In summary, our data collection haircut in relation to student progress has left two simple metrics:
- Scaled scores for tests taken once or twice a year
- A periodic teacher judgement about progress based on diagnostic and department-standardised assessed work.
This data collection is significantly lighter than in our old system and we believe it will provide a much more reliable indicator of progress.
We all know that students will make better progress if they adopt certain behaviours; listening, staying on task and completing homework, to name a few. If these learning behaviours are in place, barring any unaddressed learning difficulty or emotional turmoil, students will learn what they are taught. Teachers will, of course, promote desirable behaviours but schools capture data on this also for two reasons. Firstly, so that pastoral teams can identify patterns of behaviour and act to address these and secondly so that reports can be made to parents.
Waiting for reports to parents to pick up patterns of behaviour is leaving it too late. Much of our data entry around learning behaviours was therefore only serving the purpose of informing parents. To be able to address problems quickly, we found that live data capture was much more useful and more likely to result in action. If parents were taken out of the equation, the periodic collection of data about learning behaviours would add little value. If an overview were required, the aggregation of the live data would cover most aspects of a student’s behaviour, with the exception of a teacher’s judgement about the students’ effort which was not being collected live.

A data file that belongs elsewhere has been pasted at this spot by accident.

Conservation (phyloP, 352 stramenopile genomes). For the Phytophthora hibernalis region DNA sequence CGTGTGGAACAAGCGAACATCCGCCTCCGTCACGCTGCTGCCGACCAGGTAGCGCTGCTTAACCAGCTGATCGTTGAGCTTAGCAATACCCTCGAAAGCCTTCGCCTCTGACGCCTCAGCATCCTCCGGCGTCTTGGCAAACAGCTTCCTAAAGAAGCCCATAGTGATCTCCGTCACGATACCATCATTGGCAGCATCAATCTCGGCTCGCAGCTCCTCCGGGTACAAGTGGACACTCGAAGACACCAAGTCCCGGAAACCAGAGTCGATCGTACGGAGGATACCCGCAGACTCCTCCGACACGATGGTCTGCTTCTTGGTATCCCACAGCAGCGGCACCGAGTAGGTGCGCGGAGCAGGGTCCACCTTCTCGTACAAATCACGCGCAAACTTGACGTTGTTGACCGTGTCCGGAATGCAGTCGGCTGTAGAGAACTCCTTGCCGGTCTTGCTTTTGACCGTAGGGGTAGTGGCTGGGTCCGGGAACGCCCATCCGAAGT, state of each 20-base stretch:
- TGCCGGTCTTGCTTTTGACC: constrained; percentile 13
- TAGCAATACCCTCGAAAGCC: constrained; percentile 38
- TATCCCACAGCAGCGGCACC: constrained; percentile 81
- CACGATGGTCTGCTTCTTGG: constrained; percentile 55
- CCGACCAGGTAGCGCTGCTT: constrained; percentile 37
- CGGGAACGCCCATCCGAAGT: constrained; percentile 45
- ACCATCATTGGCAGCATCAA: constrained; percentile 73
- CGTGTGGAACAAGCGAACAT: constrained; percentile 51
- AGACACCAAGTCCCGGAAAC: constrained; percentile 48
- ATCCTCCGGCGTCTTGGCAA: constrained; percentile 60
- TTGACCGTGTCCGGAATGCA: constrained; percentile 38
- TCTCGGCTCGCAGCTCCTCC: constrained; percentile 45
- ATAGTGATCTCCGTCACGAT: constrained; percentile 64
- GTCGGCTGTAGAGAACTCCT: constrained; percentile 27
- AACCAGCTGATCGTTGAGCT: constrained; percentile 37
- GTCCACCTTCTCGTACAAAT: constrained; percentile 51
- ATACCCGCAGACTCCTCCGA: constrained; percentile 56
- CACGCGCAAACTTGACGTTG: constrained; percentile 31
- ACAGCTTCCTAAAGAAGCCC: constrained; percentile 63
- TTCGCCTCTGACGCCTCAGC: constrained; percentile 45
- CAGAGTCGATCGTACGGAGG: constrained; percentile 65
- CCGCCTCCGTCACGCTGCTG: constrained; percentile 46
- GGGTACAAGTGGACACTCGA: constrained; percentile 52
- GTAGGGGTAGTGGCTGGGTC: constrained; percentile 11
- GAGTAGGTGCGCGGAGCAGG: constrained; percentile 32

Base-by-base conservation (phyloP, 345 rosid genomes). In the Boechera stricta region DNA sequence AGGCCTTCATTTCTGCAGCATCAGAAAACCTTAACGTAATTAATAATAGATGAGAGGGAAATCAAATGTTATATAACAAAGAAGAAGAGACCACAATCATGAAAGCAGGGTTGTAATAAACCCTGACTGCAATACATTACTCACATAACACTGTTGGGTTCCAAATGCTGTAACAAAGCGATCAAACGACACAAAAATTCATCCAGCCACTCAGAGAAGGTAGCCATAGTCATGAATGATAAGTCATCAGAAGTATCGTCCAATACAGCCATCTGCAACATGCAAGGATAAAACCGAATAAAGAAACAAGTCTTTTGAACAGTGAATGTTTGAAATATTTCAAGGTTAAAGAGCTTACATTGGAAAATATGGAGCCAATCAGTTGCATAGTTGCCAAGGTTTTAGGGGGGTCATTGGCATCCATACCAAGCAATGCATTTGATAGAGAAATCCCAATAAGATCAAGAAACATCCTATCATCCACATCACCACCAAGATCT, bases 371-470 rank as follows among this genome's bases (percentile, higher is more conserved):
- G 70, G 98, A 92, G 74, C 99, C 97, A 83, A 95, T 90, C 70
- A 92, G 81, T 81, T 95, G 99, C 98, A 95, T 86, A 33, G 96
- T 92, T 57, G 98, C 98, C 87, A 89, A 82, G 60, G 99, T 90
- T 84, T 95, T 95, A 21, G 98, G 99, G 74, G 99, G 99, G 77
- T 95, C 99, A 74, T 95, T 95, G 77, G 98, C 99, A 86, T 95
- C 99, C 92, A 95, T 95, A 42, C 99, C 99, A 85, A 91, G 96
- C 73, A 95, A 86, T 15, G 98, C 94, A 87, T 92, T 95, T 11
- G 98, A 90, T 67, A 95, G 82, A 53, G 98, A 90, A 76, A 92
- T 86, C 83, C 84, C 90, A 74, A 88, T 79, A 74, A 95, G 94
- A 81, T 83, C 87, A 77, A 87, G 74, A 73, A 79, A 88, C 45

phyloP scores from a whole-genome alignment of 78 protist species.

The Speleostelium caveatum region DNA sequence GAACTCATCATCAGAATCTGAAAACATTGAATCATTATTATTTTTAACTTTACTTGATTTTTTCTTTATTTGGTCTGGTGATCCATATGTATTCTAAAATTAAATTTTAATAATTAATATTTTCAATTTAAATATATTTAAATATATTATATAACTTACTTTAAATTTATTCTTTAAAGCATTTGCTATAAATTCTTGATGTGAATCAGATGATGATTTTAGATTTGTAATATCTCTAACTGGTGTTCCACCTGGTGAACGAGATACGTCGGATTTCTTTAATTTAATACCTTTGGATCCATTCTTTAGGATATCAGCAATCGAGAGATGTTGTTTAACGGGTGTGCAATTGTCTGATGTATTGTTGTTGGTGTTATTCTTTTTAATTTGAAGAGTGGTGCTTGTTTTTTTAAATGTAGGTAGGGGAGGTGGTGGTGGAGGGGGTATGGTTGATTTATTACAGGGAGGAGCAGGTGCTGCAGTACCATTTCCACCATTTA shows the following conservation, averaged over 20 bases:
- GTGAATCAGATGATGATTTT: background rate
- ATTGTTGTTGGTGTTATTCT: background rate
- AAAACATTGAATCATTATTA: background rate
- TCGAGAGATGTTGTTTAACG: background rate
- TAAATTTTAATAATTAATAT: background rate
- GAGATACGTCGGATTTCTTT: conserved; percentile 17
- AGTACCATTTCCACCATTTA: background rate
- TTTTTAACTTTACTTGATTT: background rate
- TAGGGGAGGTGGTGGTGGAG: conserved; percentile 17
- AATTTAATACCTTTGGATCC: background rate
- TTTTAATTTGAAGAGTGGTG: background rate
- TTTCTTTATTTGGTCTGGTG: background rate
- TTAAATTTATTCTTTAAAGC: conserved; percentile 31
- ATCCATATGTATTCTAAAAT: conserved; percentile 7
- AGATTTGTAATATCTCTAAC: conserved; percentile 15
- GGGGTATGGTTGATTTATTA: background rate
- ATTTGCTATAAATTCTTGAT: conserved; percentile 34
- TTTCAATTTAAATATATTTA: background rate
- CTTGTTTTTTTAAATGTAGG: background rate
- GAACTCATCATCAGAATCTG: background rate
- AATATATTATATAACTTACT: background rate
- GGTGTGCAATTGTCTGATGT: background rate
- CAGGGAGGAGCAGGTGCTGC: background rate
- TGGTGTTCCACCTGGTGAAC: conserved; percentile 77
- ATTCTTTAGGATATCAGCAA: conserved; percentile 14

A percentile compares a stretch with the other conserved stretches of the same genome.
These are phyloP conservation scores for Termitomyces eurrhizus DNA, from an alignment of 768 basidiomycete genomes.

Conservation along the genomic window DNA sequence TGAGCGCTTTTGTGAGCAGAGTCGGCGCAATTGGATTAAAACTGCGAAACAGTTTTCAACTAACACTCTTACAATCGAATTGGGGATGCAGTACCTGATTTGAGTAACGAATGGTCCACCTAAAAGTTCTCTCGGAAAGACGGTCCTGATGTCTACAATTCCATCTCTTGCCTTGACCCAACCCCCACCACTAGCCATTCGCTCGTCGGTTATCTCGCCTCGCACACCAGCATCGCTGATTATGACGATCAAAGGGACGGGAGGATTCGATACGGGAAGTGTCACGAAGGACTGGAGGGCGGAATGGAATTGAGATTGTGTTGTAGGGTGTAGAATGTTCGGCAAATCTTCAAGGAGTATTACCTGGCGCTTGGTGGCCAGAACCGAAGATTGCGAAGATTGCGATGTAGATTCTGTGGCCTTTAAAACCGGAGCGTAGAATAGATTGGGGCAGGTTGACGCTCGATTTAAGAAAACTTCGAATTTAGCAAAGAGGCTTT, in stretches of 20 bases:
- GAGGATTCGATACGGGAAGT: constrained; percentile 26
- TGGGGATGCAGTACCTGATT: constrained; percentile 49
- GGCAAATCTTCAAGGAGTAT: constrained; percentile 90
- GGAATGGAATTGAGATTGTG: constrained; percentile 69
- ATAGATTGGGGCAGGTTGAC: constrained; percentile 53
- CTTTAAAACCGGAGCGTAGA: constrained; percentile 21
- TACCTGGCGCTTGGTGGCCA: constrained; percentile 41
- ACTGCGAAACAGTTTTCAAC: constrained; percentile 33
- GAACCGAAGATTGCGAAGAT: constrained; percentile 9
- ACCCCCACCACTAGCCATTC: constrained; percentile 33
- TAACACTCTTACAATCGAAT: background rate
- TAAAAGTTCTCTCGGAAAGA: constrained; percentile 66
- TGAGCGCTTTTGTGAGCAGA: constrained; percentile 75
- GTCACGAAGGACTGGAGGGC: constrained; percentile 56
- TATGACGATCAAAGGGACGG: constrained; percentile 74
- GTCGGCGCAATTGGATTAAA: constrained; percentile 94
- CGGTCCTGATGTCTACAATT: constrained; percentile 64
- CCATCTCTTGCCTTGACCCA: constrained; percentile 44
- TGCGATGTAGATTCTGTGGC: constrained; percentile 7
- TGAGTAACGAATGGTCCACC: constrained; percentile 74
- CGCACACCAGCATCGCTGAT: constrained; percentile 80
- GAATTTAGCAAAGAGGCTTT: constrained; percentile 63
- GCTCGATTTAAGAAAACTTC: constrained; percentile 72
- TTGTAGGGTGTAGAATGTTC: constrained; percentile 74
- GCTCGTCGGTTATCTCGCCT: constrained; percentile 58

Adding parents back in to the equation, periodic reports covering learning behaviours have the following limitations:
- Parents should know before receiving the report if all is not well as personal contact should have been made by the teacher or tutor, so the report either acts as an unpleasant surprise or rubs salt in the wound.
- After receiving reports, parents often have no chance to work with the school to address any issues (we have one parent’s evening a year and three reporting points).
- Students can explain away any problems, and sadly some parents are inclined to believe that the teacher ‘just doesn’t like them’ or ‘can’t teach anyway’.
For the purpose of addressing deficits in a student’s attitude and behaviour, data and written reports fall short. However, for those students who were doing all the right things, we also recognised that reports can provide positive reinforcement and that nice ‘warm glow’ you get as a parent. If we were to reduce data input around reports we would also need to find alternative ways to recognise desirable behaviours.